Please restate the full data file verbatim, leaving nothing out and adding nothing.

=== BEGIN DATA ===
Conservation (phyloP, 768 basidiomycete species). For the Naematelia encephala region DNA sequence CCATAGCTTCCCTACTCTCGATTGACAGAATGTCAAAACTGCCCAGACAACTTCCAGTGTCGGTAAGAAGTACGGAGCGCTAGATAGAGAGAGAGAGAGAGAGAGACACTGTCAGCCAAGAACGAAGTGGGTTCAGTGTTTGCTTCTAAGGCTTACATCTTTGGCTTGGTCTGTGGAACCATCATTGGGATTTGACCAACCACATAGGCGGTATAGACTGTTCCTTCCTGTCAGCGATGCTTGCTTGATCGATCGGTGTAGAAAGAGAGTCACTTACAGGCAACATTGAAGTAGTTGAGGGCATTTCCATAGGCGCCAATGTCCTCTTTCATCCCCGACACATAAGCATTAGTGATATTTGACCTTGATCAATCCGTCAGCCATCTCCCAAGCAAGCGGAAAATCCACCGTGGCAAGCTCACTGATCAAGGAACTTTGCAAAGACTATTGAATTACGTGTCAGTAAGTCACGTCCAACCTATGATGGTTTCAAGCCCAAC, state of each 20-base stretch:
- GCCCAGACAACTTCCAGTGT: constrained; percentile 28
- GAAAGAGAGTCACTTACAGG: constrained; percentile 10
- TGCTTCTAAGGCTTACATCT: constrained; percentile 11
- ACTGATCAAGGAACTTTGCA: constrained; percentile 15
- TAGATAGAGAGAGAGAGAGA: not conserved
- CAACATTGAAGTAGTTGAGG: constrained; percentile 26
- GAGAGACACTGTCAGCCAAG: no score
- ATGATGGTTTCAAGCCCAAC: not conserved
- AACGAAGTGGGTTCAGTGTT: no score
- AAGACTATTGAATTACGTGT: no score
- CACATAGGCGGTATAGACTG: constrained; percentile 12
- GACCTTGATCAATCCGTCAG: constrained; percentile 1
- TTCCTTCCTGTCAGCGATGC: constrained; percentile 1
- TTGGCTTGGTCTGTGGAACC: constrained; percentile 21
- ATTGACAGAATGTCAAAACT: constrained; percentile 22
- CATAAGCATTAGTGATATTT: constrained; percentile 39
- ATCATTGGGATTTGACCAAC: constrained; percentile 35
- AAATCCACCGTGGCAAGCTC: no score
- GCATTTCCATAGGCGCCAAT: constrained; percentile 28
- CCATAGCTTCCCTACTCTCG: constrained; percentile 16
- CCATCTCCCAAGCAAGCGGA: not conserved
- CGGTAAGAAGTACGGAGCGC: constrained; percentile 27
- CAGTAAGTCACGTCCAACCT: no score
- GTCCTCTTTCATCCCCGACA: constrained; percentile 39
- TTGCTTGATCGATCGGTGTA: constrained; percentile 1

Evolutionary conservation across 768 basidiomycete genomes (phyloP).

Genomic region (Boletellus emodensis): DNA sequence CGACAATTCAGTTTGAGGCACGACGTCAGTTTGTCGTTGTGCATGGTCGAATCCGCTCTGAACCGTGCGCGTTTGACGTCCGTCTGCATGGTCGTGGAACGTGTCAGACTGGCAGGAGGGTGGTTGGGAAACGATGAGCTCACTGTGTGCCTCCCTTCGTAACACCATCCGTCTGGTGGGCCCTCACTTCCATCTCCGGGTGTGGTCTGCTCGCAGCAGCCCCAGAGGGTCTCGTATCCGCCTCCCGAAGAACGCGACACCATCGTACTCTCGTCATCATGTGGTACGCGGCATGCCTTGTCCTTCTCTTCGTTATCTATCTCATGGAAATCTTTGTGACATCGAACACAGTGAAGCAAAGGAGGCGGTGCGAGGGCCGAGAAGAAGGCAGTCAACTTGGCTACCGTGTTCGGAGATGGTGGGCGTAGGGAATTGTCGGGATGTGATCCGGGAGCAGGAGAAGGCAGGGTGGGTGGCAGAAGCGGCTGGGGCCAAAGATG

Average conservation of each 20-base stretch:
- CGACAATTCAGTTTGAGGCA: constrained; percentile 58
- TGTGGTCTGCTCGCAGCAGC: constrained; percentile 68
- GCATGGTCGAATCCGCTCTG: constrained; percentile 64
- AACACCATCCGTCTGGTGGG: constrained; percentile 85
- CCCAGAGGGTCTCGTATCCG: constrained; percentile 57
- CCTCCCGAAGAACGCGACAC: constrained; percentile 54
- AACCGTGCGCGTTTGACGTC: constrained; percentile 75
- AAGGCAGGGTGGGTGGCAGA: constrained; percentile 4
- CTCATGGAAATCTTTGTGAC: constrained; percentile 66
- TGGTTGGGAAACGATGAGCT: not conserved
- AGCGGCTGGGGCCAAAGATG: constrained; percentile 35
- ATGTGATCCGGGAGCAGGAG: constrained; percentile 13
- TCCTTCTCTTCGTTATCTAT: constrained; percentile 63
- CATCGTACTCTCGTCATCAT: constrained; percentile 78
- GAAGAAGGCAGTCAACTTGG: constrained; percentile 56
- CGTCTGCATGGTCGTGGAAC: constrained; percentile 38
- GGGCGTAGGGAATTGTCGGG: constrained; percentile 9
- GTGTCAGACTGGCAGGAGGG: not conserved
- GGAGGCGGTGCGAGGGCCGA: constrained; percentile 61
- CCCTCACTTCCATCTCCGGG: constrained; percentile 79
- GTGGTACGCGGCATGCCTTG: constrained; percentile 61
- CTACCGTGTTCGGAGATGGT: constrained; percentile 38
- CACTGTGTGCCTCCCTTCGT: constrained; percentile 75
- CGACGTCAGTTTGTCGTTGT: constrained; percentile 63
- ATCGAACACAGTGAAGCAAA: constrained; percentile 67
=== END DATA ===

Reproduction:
Conservation (phyloP, 768 basidiomycete species). For the Naematelia encephala region DNA sequence CCATAGCTTCCCTACTCTCGATTGACAGAATGTCAAAACTGCCCAGACAACTTCCAGTGTCGGTAAGAAGTACGGAGCGCTAGATAGAGAGAGAGAGAGAGAGAGACACTGTCAGCCAAGAACGAAGTGGGTTCAGTGTTTGCTTCTAAGGCTTACATCTTTGGCTTGGTCTGTGGAACCATCATTGGGATTTGACCAACCACATAGGCGGTATAGACTGTTCCTTCCTGTCAGCGATGCTTGCTTGATCGATCGGTGTAGAAAGAGAGTCACTTACAGGCAACATTGAAGTAGTTGAGGGCATTTCCATAGGCGCCAATGTCCTCTTTCATCCCCGACACATAAGCATTAGTGATATTTGACCTTGATCAATCCGTCAGCCATCTCCCAAGCAAGCGGAAAATCCACCGTGGCAAGCTCACTGATCAAGGAACTTTGCAAAGACTATTGAATTACGTGTCAGTAAGTCACGTCCAACCTATGATGGTTTCAAGCCCAAC, state of each 20-base stretch:
- GCCCAGACAACTTCCAGTGT: constrained; percentile 28
- GAAAGAGAGTCACTTACAGG: constrained; percentile 10
- TGCTTCTAAGGCTTACATCT: constrained; percentile 11
- ACTGATCAAGGAACTTTGCA: constrained; percentile 15
- TAGATAGAGAGAGAGAGAGA: not conserved
- CAACATTGAAGTAGTTGAGG: constrained; percentile 26
- GAGAGACACTGTCAGCCAAG: no score
- ATGATGGTTTCAAGCCCAAC: not conserved
- AACGAAGTGGGTTCAGTGTT: no score
- AAGACTATTGAATTACGTGT: no score
- CACATAGGCGGTATAGACTG: constrained; percentile 12
- GACCTTGATCAATCCGTCAG: constrained; percentile 1
- TTCCTTCCTGTCAGCGATGC: constrained; percentile 1
- TTGGCTTGGTCTGTGGAACC: constrained; percentile 21
- ATTGACAGAATGTCAAAACT: constrained; percentile 22
- CATAAGCATTAGTGATATTT: constrained; percentile 39
- ATCATTGGGATTTGACCAAC: constrained; percentile 35
- AAATCCACCGTGGCAAGCTC: no score
- GCATTTCCATAGGCGCCAAT: constrained; percentile 28
- CCATAGCTTCCCTACTCTCG: constrained; percentile 16
- CCATCTCCCAAGCAAGCGGA: not conserved
- CGGTAAGAAGTACGGAGCGC: constrained; percentile 27
- CAGTAAGTCACGTCCAACCT: no score
- GTCCTCTTTCATCCCCGACA: constrained; percentile 39
- TTGCTTGATCGATCGGTGTA: constrained; percentile 1

Evolutionary conservation across 768 basidiomycete genomes (phyloP).

Genomic region (Boletellus emodensis): DNA sequence CGACAATTCAGTTTGAGGCACGACGTCAGTTTGTCGTTGTGCATGGTCGAATCCGCTCTGAACCGTGCGCGTTTGACGTCCGTCTGCATGGTCGTGGAACGTGTCAGACTGGCAGGAGGGTGGTTGGGAAACGATGAGCTCACTGTGTGCCTCCCTTCGTAACACCATCCGTCTGGTGGGCCCTCACTTCCATCTCCGGGTGTGGTCTGCTCGCAGCAGCCCCAGAGGGTCTCGTATCCGCCTCCCGAAGAACGCGACACCATCGTACTCTCGTCATCATGTGGTACGCGGCATGCCTTGTCCTTCTCTTCGTTATCTATCTCATGGAAATCTTTGTGACATCGAACACAGTGAAGCAAAGGAGGCGGTGCGAGGGCCGAGAAGAAGGCAGTCAACTTGGCTACCGTGTTCGGAGATGGTGGGCGTAGGGAATTGTCGGGATGTGATCCGGGAGCAGGAGAAGGCAGGGTGGGTGGCAGAAGCGGCTGGGGCCAAAGATG

Average conservation of each 20-base stretch:
- CGACAATTCAGTTTGAGGCA: constrained; percentile 58
- TGTGGTCTGCTCGCAGCAGC: constrained; percentile 68
- GCATGGTCGAATCCGCTCTG: constrained; percentile 64
- AACACCATCCGTCTGGTGGG: constrained; percentile 85
- CCCAGAGGGTCTCGTATCCG: constrained; percentile 57
- CCTCCCGAAGAACGCGACAC: constrained; percentile 54
- AACCGTGCGCGTTTGACGTC: constrained; percentile 75
- AAGGCAGGGTGGGTGGCAGA: constrained; percentile 4
- CTCATGGAAATCTTTGTGAC: constrained; percentile 66
- TGGTTGGGAAACGATGAGCT: not conserved
- AGCGGCTGGGGCCAAAGATG: constrained; percentile 35
- ATGTGATCCGGGAGCAGGAG: constrained; percentile 13
- TCCTTCTCTTCGTTATCTAT: constrained; percentile 63
- CATCGTACTCTCGTCATCAT: constrained; percentile 78
- GAAGAAGGCAGTCAACTTGG: constrained; percentile 56
- CGTCTGCATGGTCGTGGAAC: constrained; percentile 38
- GGGCGTAGGGAATTGTCGGG: constrained; percentile 9
- GTGTCAGACTGGCAGGAGGG: not conserved
- GGAGGCGGTGCGAGGGCCGA: constrained; percentile 61
- CCCTCACTTCCATCTCCGGG: constrained; percentile 79
- GTGGTACGCGGCATGCCTTG: constrained; percentile 61
- CTACCGTGTTCGGAGATGGT: constrained; percentile 38
- CACTGTGTGCCTCCCTTCGT: constrained; percentile 75
- CGACGTCAGTTTGTCGTTGT: constrained; percentile 63
- ATCGAACACAGTGAAGCAAA: constrained; percentile 67